UK review: Sons of Anarchy Season 7, Episode 6 (and where to watch it online)
Chris Bryant | On 20, Oct 2014
As we reach the mid-way point of the final season, the term “cliffhanger” is a useful one. Every story – Gemma, Juice, Jax’s war with everyone – ends the episode with only one step left to take. And, as it is the step that directly precedes a huge fall onto some merciless seas and heartbreaking rocks, it’s almost impossible to imagine them going any other way.
Episode 6 showcases the crushing pressure that has directed Sons of Anarchy Season 7 so far, but mixes in a carefully written amount of plot progression – balancing out the fear with more fear. And some additional complete terror. And a car chase.
An eventful episode, creator/writer/director/self-silencing-inmate Kurt Sutter, along with co-writer Mike Daniels, has it clocking in at just under an hour of strategies, betrayals and leather-bound bad-assery. As with each episode, the team pen a stylish, believably bumpy ride, while we head towards the monolith of inevitable truth.
Katey Sagal’s Gemma – for whom there are few worthy introductions – befriends Lea Michele’s truck-stop waitress amid another of her scenes talking to the air where Tara should be. These never get any easier to watch and only get easier to praise; both Sagal and Sutter have crafted a grotesque reminder of what Season 6’s finale has left the family with and without. Following this is the worry that lovable lost-boy Juice’s tale is nearing its end. Having been chillingly reunited with his club-mates thanks to the Mayans and some vicious desperation, Theo Rossi’s self-confessed coward appears out of hope and out of time.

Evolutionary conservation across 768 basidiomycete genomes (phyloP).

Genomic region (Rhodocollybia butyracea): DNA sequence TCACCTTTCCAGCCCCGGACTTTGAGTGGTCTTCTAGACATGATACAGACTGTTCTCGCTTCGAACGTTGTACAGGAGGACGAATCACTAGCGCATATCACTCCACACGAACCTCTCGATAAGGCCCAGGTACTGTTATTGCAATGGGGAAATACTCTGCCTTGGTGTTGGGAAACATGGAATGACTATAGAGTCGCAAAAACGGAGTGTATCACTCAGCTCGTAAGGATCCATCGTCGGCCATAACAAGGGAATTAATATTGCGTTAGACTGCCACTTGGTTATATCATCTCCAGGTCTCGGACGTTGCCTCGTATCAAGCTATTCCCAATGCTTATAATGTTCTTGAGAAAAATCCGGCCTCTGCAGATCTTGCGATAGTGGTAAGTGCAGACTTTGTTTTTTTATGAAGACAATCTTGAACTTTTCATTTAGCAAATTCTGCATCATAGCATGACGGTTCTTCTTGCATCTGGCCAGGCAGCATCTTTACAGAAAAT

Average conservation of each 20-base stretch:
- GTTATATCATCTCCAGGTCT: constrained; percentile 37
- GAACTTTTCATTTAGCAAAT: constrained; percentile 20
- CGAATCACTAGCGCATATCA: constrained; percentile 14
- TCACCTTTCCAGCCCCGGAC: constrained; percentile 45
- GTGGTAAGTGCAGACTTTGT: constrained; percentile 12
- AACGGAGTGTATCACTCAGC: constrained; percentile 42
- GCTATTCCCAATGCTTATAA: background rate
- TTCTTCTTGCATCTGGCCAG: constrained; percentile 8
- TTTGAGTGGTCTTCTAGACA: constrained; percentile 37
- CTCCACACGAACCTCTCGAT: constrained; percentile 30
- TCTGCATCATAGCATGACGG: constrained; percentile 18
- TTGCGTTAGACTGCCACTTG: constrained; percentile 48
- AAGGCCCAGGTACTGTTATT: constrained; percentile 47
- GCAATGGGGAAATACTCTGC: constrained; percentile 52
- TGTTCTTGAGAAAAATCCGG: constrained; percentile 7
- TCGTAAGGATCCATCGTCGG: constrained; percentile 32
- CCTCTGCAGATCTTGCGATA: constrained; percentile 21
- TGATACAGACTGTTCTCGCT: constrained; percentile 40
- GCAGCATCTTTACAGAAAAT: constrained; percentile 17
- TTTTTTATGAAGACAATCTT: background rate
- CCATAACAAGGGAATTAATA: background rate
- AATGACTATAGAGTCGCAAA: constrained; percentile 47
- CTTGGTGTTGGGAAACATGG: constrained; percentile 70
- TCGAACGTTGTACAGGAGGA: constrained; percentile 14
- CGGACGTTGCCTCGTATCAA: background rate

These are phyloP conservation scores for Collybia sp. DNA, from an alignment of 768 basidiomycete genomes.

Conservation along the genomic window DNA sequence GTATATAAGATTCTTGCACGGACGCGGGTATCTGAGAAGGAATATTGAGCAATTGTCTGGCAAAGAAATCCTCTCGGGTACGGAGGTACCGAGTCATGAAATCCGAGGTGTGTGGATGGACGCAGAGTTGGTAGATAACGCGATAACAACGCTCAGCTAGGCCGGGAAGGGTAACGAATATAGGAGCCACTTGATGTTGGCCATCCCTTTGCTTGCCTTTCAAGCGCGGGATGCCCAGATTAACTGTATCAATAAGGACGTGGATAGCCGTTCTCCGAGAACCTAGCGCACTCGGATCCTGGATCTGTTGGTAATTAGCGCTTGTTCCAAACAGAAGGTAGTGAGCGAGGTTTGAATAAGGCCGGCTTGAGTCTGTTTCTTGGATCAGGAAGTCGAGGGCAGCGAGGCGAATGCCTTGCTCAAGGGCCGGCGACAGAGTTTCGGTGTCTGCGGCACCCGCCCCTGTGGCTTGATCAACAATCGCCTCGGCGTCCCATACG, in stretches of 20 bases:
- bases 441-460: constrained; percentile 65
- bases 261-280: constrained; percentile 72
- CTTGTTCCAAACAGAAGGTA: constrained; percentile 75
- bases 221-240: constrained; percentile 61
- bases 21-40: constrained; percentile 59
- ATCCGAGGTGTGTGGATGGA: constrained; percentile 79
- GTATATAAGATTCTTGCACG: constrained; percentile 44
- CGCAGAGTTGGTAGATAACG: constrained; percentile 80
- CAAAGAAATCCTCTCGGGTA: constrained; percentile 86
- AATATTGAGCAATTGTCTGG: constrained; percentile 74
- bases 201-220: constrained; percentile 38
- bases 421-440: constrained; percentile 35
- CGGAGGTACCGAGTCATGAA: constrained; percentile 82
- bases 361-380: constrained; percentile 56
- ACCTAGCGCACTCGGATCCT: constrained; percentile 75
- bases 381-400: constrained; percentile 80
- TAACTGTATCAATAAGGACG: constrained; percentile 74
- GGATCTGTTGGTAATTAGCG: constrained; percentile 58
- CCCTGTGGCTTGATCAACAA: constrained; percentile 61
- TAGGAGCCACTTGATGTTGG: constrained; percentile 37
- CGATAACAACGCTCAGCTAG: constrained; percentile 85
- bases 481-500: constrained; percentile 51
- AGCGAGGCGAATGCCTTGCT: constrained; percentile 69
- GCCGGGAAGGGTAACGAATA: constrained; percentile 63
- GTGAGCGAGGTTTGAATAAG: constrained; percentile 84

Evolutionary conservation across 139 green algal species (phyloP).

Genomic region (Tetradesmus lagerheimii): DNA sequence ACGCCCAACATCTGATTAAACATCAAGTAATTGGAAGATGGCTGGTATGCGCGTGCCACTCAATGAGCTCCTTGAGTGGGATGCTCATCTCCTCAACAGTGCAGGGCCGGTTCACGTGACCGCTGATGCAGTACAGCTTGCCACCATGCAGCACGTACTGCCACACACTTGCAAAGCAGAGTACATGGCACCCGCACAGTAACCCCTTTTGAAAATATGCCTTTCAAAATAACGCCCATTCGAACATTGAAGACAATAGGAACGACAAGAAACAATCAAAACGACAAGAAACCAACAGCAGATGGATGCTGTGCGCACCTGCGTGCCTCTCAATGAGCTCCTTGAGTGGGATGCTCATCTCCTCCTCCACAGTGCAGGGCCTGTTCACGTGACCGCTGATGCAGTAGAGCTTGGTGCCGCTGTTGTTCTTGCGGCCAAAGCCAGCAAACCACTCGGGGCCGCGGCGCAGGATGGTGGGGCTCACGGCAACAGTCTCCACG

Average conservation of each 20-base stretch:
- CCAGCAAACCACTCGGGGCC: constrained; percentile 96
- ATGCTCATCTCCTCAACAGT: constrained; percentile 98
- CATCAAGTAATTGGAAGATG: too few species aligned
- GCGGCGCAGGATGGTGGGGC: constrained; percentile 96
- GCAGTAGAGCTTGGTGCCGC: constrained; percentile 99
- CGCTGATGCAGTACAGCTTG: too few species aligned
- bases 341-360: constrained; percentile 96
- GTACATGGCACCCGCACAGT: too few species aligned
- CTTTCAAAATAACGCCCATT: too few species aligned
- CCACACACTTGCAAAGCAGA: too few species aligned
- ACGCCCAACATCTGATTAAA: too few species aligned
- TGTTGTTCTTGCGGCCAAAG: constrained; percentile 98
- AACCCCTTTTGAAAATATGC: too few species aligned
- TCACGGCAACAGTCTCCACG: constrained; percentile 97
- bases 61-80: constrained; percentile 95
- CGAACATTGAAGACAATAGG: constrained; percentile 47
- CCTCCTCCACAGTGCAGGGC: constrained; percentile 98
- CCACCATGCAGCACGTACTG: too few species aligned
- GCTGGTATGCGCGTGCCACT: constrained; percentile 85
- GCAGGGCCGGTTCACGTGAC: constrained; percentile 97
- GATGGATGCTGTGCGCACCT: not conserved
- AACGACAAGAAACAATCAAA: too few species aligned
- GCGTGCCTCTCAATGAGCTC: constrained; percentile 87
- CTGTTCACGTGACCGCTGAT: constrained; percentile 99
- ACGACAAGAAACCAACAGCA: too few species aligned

Jax himself has an episode more akin to Machiavelli than the trailer trash he’s often mistaken for, as Charlie Hunnam’s club president ties loose end to loose end. Liaising with prison Nazis in the form of Marilyn Manson (still completely perfect for his role as a scheming, tattooed giant) and trialling peace with Alvarez, he still finds time to hint at progressing race-relations with the Grim Bastards and work towards the silence of Henry Lin. It’s truly an impressive tour of a slick, cutthroat world.
Having compromised, traded and butchered his way towards peace, Sons of Anarchy’s ride-or-die morality towards those who have wronged them has little wiggle room – even in the case of family. Smoke ‘Em If You Got ‘Em exhibits Sutter’s talent of balancing the clear danger of the present with the bleak, blurry sadism of future episodes, which – though graceful and poignant – looks permanently dark and unavoidable.
Sons of Anarchy Season 7 is available on Netflix UK, as part of an £8.99 monthly subscription, and on Amazon Prime, as part of a £5.99 monthly subscription.
Where can I buy or rent Sons of Anarchy online in the UK?
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